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Fishing

  • Zack Byrd: Young phenom on the verge of success

    I first met Zack Byrd in 2003 when he won the Carolinas Junior Championship. I sat in his home in Calabash and chatted with the young phenom, and his parents, Cindy and Steve. He was being home-schooled at the time because his junior golf schedule was so rigorous it would not allow him to attend a regular high school with any consistency. Each week, his dad or mom drove him to junior events all over the country. 

  • How’s the fishing? Something’s always biting

    Having been a professional fisherman for nearly 20 years, there is simply no replacement for experience in learning and understanding an area’s fishery. And to this day, I am still humbled at how foolish the fish can make me feel. However, I do feel as if time has afforded me the opportunity to experience year after year seasonal fish behavior and, as such, sort of get an idea about what the fish are doing. 

  • Night fishing is the way to beat the heat

     Brunswick County fishing has picked up a bit from the summer doldrums we have been in. Oppressive heat continues to make fishing best early in the morning or after sunset, but at least anglers have been catching some fish as they begin to turn their eyes toward fall.

    The piers have seen scattered catches of Spanish mackerel, bluefish, black drum and flounder with speckled trout showing up for some morning runs. There are some pompano in the surf along with the snapper blues and a few puppy red drum.

  • Flounder tourney set for July 31

     Members of the Cape Fear Flounder Tournament Committee have organized the Southport-Oak Island Area Chamber of Commerce’s first flounder tournament, which will be July 31 at Southport Marina. 

    Don Hughes is the chairman of the tourney, which has an all-cash guarantee of prizes. This is a boat-only tournament. All fish must be taken on a rod and reel. Entry fee is $100 per boat, with optional $50 tournament within a tournament fee.

  • Pompano provide great day fishing, terrific evening meals

     Local anglers are in the middle of a hot summer, and fishing is best in the early mornings or around sunset.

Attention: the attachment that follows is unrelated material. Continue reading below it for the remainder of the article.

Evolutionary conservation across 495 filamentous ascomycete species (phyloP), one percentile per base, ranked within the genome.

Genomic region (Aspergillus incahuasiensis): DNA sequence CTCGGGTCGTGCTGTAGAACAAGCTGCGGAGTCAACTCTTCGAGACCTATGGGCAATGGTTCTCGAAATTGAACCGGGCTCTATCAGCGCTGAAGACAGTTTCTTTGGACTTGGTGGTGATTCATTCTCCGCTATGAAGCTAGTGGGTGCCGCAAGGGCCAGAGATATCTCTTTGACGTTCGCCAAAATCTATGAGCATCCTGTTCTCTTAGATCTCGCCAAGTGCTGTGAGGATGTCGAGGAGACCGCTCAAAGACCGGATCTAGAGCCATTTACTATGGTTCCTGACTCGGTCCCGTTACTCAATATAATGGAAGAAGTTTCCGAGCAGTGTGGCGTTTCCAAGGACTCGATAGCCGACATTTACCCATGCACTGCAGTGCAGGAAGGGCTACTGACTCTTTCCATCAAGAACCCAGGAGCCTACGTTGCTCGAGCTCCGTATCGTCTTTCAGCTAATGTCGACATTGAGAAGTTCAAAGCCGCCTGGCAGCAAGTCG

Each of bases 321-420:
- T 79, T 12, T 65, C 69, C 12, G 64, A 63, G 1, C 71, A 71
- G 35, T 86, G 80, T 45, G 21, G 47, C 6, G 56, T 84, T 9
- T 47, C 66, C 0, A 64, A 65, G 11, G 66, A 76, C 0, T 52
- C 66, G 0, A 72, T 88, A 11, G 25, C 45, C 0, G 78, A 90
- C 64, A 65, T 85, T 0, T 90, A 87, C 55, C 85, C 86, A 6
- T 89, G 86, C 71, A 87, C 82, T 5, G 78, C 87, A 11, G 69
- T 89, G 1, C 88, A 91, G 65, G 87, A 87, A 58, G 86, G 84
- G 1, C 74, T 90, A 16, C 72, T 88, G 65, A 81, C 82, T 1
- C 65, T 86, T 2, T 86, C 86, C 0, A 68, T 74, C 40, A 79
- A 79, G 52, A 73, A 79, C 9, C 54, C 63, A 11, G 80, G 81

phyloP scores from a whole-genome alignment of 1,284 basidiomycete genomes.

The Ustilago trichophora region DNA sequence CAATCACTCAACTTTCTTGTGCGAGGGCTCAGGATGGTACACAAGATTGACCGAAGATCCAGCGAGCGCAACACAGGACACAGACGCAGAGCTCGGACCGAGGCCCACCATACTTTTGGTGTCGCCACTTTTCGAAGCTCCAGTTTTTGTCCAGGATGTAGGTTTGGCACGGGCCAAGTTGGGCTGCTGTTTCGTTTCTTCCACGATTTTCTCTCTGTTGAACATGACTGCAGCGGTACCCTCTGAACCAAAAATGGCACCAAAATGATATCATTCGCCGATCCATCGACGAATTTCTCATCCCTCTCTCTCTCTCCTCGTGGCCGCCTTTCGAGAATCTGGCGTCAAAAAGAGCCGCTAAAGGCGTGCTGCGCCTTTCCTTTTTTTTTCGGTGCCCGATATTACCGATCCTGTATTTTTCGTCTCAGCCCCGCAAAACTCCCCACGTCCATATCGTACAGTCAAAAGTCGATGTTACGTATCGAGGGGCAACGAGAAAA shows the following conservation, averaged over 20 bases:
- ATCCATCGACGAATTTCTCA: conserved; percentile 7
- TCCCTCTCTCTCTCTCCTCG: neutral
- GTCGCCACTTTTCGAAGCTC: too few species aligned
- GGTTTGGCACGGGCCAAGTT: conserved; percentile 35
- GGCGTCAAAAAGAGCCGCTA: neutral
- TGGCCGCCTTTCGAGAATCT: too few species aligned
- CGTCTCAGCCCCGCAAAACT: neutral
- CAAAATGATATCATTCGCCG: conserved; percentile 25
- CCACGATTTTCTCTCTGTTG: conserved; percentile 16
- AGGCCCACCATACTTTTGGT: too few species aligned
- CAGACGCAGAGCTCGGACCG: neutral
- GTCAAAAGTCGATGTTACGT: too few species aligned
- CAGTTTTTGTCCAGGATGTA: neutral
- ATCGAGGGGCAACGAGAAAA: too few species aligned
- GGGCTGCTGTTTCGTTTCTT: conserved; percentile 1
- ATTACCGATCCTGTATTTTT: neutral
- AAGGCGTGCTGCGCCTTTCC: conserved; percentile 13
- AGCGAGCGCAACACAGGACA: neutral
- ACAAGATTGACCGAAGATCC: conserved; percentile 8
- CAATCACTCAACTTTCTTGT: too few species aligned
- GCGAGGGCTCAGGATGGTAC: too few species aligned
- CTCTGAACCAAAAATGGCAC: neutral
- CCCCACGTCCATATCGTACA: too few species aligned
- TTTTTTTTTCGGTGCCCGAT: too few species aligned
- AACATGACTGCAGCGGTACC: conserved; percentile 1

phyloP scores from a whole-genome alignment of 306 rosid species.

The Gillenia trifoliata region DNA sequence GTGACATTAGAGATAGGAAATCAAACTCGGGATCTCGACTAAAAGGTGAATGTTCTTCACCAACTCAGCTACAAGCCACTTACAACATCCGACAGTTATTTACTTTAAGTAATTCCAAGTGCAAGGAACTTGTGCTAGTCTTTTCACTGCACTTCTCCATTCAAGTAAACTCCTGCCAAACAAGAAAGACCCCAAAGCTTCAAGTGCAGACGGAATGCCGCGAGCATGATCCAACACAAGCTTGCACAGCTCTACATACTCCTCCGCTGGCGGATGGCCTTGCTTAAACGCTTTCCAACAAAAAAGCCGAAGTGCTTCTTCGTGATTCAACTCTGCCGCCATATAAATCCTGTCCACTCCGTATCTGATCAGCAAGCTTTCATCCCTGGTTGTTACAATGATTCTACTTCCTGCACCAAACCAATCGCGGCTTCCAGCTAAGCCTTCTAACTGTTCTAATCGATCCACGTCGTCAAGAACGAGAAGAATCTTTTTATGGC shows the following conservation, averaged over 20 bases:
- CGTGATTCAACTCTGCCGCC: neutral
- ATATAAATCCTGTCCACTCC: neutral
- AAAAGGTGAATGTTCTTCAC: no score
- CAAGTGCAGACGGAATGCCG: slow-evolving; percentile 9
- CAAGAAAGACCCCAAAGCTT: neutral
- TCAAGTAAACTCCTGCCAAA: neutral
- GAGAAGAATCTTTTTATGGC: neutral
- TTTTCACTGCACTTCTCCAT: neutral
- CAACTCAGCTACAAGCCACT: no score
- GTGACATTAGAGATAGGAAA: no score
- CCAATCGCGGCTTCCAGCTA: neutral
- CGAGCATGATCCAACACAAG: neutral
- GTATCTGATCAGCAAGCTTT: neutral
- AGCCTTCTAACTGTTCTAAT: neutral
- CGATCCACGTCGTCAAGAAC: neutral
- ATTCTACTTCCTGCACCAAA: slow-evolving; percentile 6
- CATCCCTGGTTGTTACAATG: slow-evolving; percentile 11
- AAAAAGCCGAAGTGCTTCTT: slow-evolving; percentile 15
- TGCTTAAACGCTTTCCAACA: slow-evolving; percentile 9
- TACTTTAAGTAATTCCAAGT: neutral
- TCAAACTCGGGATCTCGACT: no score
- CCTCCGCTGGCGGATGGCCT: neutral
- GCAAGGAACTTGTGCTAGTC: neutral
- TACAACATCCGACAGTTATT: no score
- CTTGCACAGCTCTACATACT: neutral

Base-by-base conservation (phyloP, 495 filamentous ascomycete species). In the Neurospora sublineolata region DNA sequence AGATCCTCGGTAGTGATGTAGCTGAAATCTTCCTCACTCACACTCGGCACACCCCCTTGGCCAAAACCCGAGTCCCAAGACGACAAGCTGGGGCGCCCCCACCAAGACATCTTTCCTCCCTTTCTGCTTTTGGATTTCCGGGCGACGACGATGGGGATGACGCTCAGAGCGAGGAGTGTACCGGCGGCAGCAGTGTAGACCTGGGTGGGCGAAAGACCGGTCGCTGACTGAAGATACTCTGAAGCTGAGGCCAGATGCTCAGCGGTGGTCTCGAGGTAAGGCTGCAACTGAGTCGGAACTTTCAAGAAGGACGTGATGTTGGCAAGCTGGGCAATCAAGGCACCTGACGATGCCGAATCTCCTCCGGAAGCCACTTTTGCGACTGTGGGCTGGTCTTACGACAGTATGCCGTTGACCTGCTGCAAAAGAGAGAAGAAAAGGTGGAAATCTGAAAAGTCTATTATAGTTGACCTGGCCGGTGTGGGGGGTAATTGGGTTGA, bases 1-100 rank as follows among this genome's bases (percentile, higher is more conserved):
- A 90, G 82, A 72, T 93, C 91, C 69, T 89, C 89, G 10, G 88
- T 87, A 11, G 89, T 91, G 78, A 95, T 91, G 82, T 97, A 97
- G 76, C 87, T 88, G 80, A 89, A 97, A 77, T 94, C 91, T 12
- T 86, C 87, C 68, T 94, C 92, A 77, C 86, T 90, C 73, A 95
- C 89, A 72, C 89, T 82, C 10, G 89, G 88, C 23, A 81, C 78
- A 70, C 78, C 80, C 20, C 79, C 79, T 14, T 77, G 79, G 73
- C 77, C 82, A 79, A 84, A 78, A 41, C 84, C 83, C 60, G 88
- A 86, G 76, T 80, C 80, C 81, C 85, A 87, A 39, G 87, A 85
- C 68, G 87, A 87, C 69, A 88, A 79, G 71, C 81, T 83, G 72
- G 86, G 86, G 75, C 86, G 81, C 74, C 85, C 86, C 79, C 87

One species that can be caught during the day, however, are pompano. This year the pompano were late showing up in our waters but they are present now and will get more numerous as we pass August and go toward the fall.

  • Offshore fishing gets back to normal

     “Normal” is a loose word in reference to fishing. I’ve been fishing for many years, and I still struggle when someone asks me what he can expect to catch on any given day. 

    The problem is fish have minds of their own and tails that can lead them most anywhere. I’ve read science that says fish have a brain the size of a pea. I’ve been out there hunting fish on many days when I felt as if I had the brain the size of pea and they were nothing short of genius. 

  • A fish to target in summer is sheepshead

     Brunswick County inshore anglers are in the stranglehold of a familiar summer pattern right now: early morning bites, nothing happening during the hot days and powerful thunderstorms roaming at night. I wouldn’t say fishing is bad, but not much is happening while the sun is high in the sky.

  • Summer trade winds make tough offshore fishing conditions

     Mother Nature is balancing the weather equation once again. We had several incredible weeks of weather in mid-June and now we are paying for it in mid-July. 

    As is typical for the summer, a high-pressure ridge has set up to our west, known as a Bermuda high. This high-pressure system brings us a southerly flow, which drives up the heat and humidity and brings the southwest trade winds. These winds are what bother us fishermen the most, as the more the wind, the bigger the seas. 

  • Fishing variety continues despite heat

     Fishing has continued good throughout the area for a variety of species, despite water temperatures climbing well into the 80s.  

    In the backwater, the flounder, redfish and speckled trout have been biting. It is typical for the flounder and redfish to be good, but the surprising resurgence of speckled trout has many inshore guys scratching their heads. 

  • Tips to catch those lazy fish during summer doldrums

     Inshore fishing remains in the stranglehold of what fishermen refer to as the summer doldrums. There are fish present and feeding but everything becomes sluggish during the heat of the day, which can fool some folks into thinking there are no fish around. Instead of giving in, try these tips for summer fishing.